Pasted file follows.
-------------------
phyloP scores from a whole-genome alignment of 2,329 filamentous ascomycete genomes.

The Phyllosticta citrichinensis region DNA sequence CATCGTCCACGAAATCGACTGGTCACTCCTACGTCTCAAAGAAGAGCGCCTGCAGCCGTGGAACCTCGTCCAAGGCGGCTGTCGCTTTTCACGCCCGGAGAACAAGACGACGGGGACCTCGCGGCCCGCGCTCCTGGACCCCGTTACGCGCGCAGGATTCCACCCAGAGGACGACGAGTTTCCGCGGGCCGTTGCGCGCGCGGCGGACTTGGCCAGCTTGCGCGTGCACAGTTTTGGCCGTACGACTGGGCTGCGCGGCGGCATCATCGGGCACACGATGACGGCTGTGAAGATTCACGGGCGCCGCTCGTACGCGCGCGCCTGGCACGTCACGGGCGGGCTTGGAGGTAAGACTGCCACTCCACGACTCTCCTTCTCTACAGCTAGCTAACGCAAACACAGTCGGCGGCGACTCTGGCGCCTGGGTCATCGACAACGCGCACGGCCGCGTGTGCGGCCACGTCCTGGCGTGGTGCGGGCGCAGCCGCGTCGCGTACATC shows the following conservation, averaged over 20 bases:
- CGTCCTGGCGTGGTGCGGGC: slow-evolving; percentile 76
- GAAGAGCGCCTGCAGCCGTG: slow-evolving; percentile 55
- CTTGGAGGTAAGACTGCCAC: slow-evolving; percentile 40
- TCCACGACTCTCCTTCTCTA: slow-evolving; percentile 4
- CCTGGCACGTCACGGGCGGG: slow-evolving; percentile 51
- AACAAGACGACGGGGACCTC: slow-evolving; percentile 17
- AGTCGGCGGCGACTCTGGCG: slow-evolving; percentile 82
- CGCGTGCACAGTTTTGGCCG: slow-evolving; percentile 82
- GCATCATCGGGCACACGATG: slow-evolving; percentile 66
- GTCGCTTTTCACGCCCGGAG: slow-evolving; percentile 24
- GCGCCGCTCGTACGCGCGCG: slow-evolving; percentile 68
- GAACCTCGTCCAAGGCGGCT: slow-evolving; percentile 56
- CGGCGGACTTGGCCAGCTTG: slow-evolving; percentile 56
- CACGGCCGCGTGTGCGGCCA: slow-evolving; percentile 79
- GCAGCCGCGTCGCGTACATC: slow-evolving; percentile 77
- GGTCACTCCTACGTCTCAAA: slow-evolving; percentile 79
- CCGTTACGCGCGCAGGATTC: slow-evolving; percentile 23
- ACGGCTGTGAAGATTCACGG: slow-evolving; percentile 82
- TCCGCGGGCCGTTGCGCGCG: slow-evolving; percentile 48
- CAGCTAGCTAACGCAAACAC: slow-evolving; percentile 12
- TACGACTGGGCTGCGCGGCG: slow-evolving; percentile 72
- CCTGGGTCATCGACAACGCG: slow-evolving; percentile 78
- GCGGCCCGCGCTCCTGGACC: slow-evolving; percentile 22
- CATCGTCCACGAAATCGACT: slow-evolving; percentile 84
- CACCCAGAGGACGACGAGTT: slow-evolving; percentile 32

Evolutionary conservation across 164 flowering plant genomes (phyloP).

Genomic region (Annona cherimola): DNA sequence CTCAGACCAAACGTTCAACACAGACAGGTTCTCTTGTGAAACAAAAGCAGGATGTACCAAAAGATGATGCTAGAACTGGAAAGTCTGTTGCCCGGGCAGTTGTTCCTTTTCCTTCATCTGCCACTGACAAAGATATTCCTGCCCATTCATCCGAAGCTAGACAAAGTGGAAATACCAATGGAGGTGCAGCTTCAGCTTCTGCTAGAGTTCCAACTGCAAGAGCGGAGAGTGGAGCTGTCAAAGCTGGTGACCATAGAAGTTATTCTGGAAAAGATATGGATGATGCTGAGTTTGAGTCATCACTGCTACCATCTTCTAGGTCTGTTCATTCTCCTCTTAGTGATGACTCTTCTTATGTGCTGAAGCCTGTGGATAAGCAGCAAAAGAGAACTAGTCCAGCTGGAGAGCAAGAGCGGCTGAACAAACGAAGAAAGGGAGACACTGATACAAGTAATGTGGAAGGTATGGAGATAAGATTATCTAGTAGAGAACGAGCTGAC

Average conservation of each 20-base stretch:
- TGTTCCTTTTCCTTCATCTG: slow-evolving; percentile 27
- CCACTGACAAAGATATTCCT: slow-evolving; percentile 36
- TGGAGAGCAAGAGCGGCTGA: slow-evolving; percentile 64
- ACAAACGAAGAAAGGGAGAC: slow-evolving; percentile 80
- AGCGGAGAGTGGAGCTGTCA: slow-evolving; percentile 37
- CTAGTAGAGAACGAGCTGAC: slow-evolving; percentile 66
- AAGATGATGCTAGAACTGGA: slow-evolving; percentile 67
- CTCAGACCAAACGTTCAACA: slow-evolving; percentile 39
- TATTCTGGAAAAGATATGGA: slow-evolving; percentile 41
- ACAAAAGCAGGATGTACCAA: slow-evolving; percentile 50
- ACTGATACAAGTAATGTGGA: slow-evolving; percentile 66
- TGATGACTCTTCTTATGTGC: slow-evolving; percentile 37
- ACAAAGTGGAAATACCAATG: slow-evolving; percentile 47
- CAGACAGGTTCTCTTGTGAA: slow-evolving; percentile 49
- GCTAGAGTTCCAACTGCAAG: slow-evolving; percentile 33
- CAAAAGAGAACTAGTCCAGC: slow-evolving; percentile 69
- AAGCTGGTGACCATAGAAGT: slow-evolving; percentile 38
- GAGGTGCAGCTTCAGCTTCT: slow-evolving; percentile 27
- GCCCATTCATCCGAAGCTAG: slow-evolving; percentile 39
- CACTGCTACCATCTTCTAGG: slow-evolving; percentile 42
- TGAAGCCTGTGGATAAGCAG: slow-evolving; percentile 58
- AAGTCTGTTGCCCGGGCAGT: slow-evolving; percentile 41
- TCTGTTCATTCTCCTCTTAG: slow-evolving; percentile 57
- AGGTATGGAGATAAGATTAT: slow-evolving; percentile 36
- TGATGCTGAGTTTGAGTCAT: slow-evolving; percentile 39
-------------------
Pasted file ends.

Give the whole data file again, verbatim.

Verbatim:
phyloP scores from a whole-genome alignment of 2,329 filamentous ascomycete genomes.

The Phyllosticta citrichinensis region DNA sequence CATCGTCCACGAAATCGACTGGTCACTCCTACGTCTCAAAGAAGAGCGCCTGCAGCCGTGGAACCTCGTCCAAGGCGGCTGTCGCTTTTCACGCCCGGAGAACAAGACGACGGGGACCTCGCGGCCCGCGCTCCTGGACCCCGTTACGCGCGCAGGATTCCACCCAGAGGACGACGAGTTTCCGCGGGCCGTTGCGCGCGCGGCGGACTTGGCCAGCTTGCGCGTGCACAGTTTTGGCCGTACGACTGGGCTGCGCGGCGGCATCATCGGGCACACGATGACGGCTGTGAAGATTCACGGGCGCCGCTCGTACGCGCGCGCCTGGCACGTCACGGGCGGGCTTGGAGGTAAGACTGCCACTCCACGACTCTCCTTCTCTACAGCTAGCTAACGCAAACACAGTCGGCGGCGACTCTGGCGCCTGGGTCATCGACAACGCGCACGGCCGCGTGTGCGGCCACGTCCTGGCGTGGTGCGGGCGCAGCCGCGTCGCGTACATC shows the following conservation, averaged over 20 bases:
- CGTCCTGGCGTGGTGCGGGC: slow-evolving; percentile 76
- GAAGAGCGCCTGCAGCCGTG: slow-evolving; percentile 55
- CTTGGAGGTAAGACTGCCAC: slow-evolving; percentile 40
- TCCACGACTCTCCTTCTCTA: slow-evolving; percentile 4
- CCTGGCACGTCACGGGCGGG: slow-evolving; percentile 51
- AACAAGACGACGGGGACCTC: slow-evolving; percentile 17
- AGTCGGCGGCGACTCTGGCG: slow-evolving; percentile 82
- CGCGTGCACAGTTTTGGCCG: slow-evolving; percentile 82
- GCATCATCGGGCACACGATG: slow-evolving; percentile 66
- GTCGCTTTTCACGCCCGGAG: slow-evolving; percentile 24
- GCGCCGCTCGTACGCGCGCG: slow-evolving; percentile 68
- GAACCTCGTCCAAGGCGGCT: slow-evolving; percentile 56
- CGGCGGACTTGGCCAGCTTG: slow-evolving; percentile 56
- CACGGCCGCGTGTGCGGCCA: slow-evolving; percentile 79
- GCAGCCGCGTCGCGTACATC: slow-evolving; percentile 77
- GGTCACTCCTACGTCTCAAA: slow-evolving; percentile 79
- CCGTTACGCGCGCAGGATTC: slow-evolving; percentile 23
- ACGGCTGTGAAGATTCACGG: slow-evolving; percentile 82
- TCCGCGGGCCGTTGCGCGCG: slow-evolving; percentile 48
- CAGCTAGCTAACGCAAACAC: slow-evolving; percentile 12
- TACGACTGGGCTGCGCGGCG: slow-evolving; percentile 72
- CCTGGGTCATCGACAACGCG: slow-evolving; percentile 78
- GCGGCCCGCGCTCCTGGACC: slow-evolving; percentile 22
- CATCGTCCACGAAATCGACT: slow-evolving; percentile 84
- CACCCAGAGGACGACGAGTT: slow-evolving; percentile 32

Evolutionary conservation across 164 flowering plant genomes (phyloP).

Genomic region (Annona cherimola): DNA sequence CTCAGACCAAACGTTCAACACAGACAGGTTCTCTTGTGAAACAAAAGCAGGATGTACCAAAAGATGATGCTAGAACTGGAAAGTCTGTTGCCCGGGCAGTTGTTCCTTTTCCTTCATCTGCCACTGACAAAGATATTCCTGCCCATTCATCCGAAGCTAGACAAAGTGGAAATACCAATGGAGGTGCAGCTTCAGCTTCTGCTAGAGTTCCAACTGCAAGAGCGGAGAGTGGAGCTGTCAAAGCTGGTGACCATAGAAGTTATTCTGGAAAAGATATGGATGATGCTGAGTTTGAGTCATCACTGCTACCATCTTCTAGGTCTGTTCATTCTCCTCTTAGTGATGACTCTTCTTATGTGCTGAAGCCTGTGGATAAGCAGCAAAAGAGAACTAGTCCAGCTGGAGAGCAAGAGCGGCTGAACAAACGAAGAAAGGGAGACACTGATACAAGTAATGTGGAAGGTATGGAGATAAGATTATCTAGTAGAGAACGAGCTGAC

Average conservation of each 20-base stretch:
- TGTTCCTTTTCCTTCATCTG: slow-evolving; percentile 27
- CCACTGACAAAGATATTCCT: slow-evolving; percentile 36
- TGGAGAGCAAGAGCGGCTGA: slow-evolving; percentile 64
- ACAAACGAAGAAAGGGAGAC: slow-evolving; percentile 80
- AGCGGAGAGTGGAGCTGTCA: slow-evolving; percentile 37
- CTAGTAGAGAACGAGCTGAC: slow-evolving; percentile 66
- AAGATGATGCTAGAACTGGA: slow-evolving; percentile 67
- CTCAGACCAAACGTTCAACA: slow-evolving; percentile 39
- TATTCTGGAAAAGATATGGA: slow-evolving; percentile 41
- ACAAAAGCAGGATGTACCAA: slow-evolving; percentile 50
- ACTGATACAAGTAATGTGGA: slow-evolving; percentile 66
- TGATGACTCTTCTTATGTGC: slow-evolving; percentile 37
- ACAAAGTGGAAATACCAATG: slow-evolving; percentile 47
- CAGACAGGTTCTCTTGTGAA: slow-evolving; percentile 49
- GCTAGAGTTCCAACTGCAAG: slow-evolving; percentile 33
- CAAAAGAGAACTAGTCCAGC: slow-evolving; percentile 69
- AAGCTGGTGACCATAGAAGT: slow-evolving; percentile 38
- GAGGTGCAGCTTCAGCTTCT: slow-evolving; percentile 27
- GCCCATTCATCCGAAGCTAG: slow-evolving; percentile 39
- CACTGCTACCATCTTCTAGG: slow-evolving; percentile 42
- TGAAGCCTGTGGATAAGCAG: slow-evolving; percentile 58
- AAGTCTGTTGCCCGGGCAGT: slow-evolving; percentile 41
- TCTGTTCATTCTCCTCTTAG: slow-evolving; percentile 57
- AGGTATGGAGATAAGATTAT: slow-evolving; percentile 36
- TGATGCTGAGTTTGAGTCAT: slow-evolving; percentile 39